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The Deployment of Toyota Kata | Continuous Coaching

The Toyota Kata is a proven way for organizations to reach their goals even when the path to these goals is unclear. By instilling an iterative, incremental approach to work, the strategy teaches us to make our own decisions, learn from past experiences and maneuver even the most challenging situations until we attain our goals.

Embedding the Kata into daily work, however, is not a small challenge. That’s because deploying the approach represents more than just adding something on top of your existing way of work. It means completely changing how you work.

The following four-stage approach has been developed by experts to help organizations get through the deployment process successfully;

Step #1: Understand your desired direction

From the very first step, the organization as a whole needs to understand the direction in which you want to go. What are your end goals?

According to the ethos of the Toyota Kata, this direction should come from the leadership of the organization through a vision statement established by the top management. A good vision is inspiring and potentially attainable.

Once a direction is set, everyone within the organization needs to know that every single day; everything they do must be geared toward the attainment of that vision. They must also be made aware that they will encounter problems in their pursuit of the set goals and that they must treat those challenges as obstacles that can be removed through repeated experimentation.

Step #2: Grasp the current situation

After everyone has understood the desired direction at the organizational and value-stream level, the next step is to iteratively pursue those goals at the process level. This is achieved by first grasping the current condition and then setting a target condition to be achieved by the end of the next iteration.

“Grasping” involves thoroughly analyzing the current patterns to obtain facts and data that are needed to describe the appropriate next target conditions. Put simply; you’ll be trying to find out how the current system works so that you can create a better pattern of operation, i.e., your target condition.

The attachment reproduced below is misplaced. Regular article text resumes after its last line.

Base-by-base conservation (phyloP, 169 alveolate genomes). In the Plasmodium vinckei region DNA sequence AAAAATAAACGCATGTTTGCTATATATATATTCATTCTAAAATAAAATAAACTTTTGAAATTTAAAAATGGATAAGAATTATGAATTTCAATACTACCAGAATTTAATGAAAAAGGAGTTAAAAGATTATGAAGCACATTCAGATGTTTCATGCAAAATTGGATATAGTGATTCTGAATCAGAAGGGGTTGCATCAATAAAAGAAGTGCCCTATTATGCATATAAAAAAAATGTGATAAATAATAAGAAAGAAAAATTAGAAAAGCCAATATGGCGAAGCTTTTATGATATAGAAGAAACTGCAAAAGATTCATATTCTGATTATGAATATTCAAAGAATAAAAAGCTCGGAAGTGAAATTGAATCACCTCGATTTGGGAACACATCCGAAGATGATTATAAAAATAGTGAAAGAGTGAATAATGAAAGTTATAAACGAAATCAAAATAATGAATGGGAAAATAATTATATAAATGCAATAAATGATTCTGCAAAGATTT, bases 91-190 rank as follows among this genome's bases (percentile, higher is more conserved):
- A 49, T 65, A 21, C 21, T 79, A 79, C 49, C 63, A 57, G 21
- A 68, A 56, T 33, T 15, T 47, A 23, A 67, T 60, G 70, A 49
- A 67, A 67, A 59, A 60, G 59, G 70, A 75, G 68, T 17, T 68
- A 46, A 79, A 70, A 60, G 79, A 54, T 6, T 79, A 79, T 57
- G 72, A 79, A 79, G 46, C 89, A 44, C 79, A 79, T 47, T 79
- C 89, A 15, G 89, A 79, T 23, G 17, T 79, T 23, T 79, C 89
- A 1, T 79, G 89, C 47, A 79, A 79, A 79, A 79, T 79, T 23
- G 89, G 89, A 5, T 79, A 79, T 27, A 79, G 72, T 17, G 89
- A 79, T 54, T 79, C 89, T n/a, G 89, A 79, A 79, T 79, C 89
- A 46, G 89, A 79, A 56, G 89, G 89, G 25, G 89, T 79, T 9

Step #3: Establish a target condition

This stage answers the question: “How do we want this system to work?” It is a description and specification of the operating model you want to use at a future date, as opposed to the patterns currently in use.

The most important thing to remember here is that teams cannot plan how to move to the target condition. In the Toyota Kata, organizations strive to achieve a target condition through repeated experimentation rather than by following a plan.

The target condition should:

  • Define the process being addressed
  • Set a date by which the team aims to achieve the specified condition
  • Describe measurable details of the process

Step #4: Iterate toward the target condition

Now that you know your target conditions, the stage is set for iterative experimentation using the Deming Cycle (plan, do, check, act) until you achieve those conditions. To reach the target sooner, experiments should be frequent, with the team aiming to complete the Deming cycle in the shortest time possible.

As you continuously repeat the cycles, take time to reflect on the last step so you can find improvements. This can be achieved by asking yourselves questions such as:

  • What did we expect?
  • What happened in reality?
  • What did we learn?

Want to Learn More?

Continuous Coaching Commitment, LLC is a leader in the deployment of the Toyota Kata in the healthcare, manufacturing and service industries both locally and globally. Contact us today to speak with one of our experts.

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